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Blacks celebrate, share culture

Opening ceremonies on Feb. 2 marked the beginning of Black Awareness Month [BAM] on campus, a time when students of black culture can come together to honor their heritage. The United Black Students association [UBS] works throughout the year to plan these month-long events, intended to raise awareness and appreciation of the contributions that black Americans have made, not just in the country, but on campus as well.

“Black Awareness Month. . . allows people of all races to see African Americans in a brighter light,” Marcus Washington, freshman, said. “Through the events thrown on campus by UBS, UM students get a chance to celebrate our culture with us.”

UBS is an organization in which black students can come together to discuss issues and do something for UM. However, they are also enriching their own cultural knowledge.

“There are a lot of things that we don’t actually know. . . and unless it’s passed down from family to family, a lot of things are forgotten,” Jendayi Muntu, BAM African Storytelling Chair and member of the BAM Opening Ceremonies Committee, said. “I think [Black History Month] benefits us by informing us and [keeping] alive the things we do know, making sure [they are] not misinterpreted.”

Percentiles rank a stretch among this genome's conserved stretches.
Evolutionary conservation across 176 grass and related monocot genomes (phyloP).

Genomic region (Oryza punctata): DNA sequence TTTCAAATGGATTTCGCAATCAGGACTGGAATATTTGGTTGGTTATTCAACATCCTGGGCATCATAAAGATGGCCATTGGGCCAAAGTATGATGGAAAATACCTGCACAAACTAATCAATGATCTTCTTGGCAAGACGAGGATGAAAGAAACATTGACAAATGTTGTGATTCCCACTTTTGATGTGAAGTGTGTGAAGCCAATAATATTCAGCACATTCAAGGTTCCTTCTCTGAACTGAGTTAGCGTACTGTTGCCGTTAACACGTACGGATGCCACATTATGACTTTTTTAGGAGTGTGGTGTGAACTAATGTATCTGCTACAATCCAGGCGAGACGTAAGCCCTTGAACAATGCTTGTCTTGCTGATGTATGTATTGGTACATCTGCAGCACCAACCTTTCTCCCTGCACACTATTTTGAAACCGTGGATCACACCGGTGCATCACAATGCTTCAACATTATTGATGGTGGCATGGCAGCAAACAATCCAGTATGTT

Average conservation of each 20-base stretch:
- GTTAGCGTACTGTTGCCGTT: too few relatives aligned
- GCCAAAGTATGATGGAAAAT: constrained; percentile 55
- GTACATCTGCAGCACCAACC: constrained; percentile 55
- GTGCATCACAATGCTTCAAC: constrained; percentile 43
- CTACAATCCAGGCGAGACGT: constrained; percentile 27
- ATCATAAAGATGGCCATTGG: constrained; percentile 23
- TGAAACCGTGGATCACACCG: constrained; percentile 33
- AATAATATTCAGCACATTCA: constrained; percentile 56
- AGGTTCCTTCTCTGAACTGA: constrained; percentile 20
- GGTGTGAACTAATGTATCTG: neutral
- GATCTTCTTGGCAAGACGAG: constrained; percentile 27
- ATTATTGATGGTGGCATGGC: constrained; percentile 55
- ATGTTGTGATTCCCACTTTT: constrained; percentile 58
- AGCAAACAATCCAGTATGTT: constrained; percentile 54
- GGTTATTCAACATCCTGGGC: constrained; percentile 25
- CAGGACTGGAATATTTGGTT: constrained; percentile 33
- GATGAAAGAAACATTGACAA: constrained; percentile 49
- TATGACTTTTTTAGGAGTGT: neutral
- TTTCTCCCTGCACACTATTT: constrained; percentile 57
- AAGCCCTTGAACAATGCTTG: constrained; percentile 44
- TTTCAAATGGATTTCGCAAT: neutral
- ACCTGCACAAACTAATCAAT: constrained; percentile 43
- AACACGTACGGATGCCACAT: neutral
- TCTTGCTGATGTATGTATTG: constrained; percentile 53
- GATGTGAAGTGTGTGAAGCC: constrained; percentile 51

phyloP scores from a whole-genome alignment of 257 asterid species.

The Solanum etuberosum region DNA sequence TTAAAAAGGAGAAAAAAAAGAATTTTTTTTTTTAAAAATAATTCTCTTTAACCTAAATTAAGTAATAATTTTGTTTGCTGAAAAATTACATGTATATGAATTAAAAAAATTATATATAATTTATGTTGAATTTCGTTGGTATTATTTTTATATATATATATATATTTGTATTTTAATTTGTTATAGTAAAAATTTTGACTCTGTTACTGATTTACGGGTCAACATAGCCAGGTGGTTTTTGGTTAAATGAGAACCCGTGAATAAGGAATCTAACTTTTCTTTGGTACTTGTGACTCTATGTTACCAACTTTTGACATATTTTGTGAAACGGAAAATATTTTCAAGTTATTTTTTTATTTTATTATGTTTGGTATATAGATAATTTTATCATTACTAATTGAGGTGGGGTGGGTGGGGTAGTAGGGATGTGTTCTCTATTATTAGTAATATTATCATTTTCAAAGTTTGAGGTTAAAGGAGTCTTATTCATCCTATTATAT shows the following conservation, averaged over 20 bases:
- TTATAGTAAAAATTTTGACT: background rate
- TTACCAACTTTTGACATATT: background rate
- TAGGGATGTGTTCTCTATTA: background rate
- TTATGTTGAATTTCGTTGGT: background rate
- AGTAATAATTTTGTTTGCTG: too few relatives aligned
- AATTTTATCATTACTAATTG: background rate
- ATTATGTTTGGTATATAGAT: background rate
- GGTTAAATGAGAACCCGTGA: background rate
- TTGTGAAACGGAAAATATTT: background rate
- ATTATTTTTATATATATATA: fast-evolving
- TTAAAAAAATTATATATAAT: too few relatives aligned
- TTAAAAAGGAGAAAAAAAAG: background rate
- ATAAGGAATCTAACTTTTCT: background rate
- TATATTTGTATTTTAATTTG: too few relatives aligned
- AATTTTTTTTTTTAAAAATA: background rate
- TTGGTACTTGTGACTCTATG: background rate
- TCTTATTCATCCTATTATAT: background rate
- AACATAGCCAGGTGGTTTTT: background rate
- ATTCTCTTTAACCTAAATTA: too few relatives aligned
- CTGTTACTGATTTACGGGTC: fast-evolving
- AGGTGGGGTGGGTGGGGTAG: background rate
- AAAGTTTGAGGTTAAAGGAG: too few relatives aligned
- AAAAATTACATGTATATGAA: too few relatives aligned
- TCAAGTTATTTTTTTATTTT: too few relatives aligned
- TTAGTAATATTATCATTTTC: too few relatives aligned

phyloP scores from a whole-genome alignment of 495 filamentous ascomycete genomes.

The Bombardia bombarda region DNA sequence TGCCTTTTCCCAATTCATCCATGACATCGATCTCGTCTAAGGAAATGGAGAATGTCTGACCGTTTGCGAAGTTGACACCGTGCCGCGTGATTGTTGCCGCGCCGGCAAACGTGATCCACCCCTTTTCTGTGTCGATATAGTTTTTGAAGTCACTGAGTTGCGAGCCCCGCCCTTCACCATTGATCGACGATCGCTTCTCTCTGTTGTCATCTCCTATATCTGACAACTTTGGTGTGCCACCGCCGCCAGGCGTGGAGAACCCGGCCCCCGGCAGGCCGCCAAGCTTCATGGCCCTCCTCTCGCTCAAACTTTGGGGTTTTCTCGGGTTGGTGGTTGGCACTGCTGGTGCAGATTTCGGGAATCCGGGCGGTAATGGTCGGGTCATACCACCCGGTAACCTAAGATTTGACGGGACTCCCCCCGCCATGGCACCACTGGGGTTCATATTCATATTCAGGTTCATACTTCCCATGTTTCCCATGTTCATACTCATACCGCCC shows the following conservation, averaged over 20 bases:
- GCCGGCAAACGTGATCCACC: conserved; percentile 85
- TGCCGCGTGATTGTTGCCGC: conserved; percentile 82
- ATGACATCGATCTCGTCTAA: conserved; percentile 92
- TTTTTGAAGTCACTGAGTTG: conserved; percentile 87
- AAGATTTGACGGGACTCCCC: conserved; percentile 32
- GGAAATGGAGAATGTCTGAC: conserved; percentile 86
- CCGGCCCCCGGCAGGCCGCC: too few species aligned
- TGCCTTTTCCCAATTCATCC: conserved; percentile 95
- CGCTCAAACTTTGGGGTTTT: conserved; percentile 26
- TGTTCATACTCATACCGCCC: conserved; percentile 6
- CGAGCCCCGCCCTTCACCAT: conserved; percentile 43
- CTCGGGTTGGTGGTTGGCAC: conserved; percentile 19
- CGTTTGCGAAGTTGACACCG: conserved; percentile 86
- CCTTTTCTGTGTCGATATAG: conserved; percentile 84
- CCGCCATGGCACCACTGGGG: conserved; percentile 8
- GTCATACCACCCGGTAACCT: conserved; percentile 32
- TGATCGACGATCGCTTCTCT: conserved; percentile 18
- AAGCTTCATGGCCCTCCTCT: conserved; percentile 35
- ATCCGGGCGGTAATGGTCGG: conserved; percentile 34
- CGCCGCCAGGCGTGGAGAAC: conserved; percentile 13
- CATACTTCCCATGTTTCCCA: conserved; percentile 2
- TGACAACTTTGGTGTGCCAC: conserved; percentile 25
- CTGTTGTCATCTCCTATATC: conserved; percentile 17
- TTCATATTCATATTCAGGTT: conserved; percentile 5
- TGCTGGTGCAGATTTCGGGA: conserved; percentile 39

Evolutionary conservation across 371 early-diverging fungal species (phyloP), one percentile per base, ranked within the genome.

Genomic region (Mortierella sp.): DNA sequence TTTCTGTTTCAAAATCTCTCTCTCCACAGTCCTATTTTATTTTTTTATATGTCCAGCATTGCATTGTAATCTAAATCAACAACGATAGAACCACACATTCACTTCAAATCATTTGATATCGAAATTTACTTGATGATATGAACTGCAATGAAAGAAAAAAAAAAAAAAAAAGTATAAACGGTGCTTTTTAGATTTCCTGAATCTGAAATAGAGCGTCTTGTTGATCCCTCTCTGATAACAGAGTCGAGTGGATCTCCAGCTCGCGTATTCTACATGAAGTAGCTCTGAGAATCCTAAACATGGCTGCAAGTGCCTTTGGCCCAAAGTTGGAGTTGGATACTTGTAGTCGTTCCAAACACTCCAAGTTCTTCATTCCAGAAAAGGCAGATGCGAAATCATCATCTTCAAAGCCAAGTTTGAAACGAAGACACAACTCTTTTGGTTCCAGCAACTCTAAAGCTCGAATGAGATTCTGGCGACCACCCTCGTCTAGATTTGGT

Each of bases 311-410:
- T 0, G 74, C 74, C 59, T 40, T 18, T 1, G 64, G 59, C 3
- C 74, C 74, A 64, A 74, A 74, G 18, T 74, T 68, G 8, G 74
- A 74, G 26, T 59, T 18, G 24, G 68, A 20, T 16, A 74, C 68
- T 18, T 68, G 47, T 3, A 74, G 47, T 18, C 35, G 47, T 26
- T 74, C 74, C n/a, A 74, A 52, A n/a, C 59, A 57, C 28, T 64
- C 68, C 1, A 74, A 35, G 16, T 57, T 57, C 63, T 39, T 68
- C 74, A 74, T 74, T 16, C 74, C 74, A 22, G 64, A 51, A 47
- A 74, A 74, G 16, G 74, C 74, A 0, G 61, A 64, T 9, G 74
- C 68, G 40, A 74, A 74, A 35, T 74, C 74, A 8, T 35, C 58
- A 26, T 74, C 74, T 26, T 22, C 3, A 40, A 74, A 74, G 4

Although many participate in UBS, a dedicated group of 35 members plans the events for each day of BAM.

“The events that we’re having are an example of how we live, just put on display basically, so that people who are not familiar with our culture can understand what we like, the things that we like to do, things that we enjoy, [and] things we don’t like,” Christopher Lomax, junior, said.

“A lot of people have misconceptions about African American culture. It’s not necessarily prejudice, but misconceptions.” Jason Starr, junior, said. “Black Awareness Month enlightens people, [giving them] a whole new aspect of black culture.”

Events for BAM run through the Feb. 29, with closing ceremonies taking place on the UC Patio. Events include a Black Film Series in the residential colleges, African storytelling, a fashion show and a discussion forum.

“I hope that Black Awareness Month serves as a catalyst for an information type experience where people understand really what African American, black people, are really about, what kind of contributions they’ve made to society as a whole. . . and what we might be able to do in the future,” said Lomax.

For more information about Black Awareness Month, contact the UBS at 305-284-2583.

Christine Dominguez can be contacted at c.dominguez3@umiami.edu.

February 13, 2004

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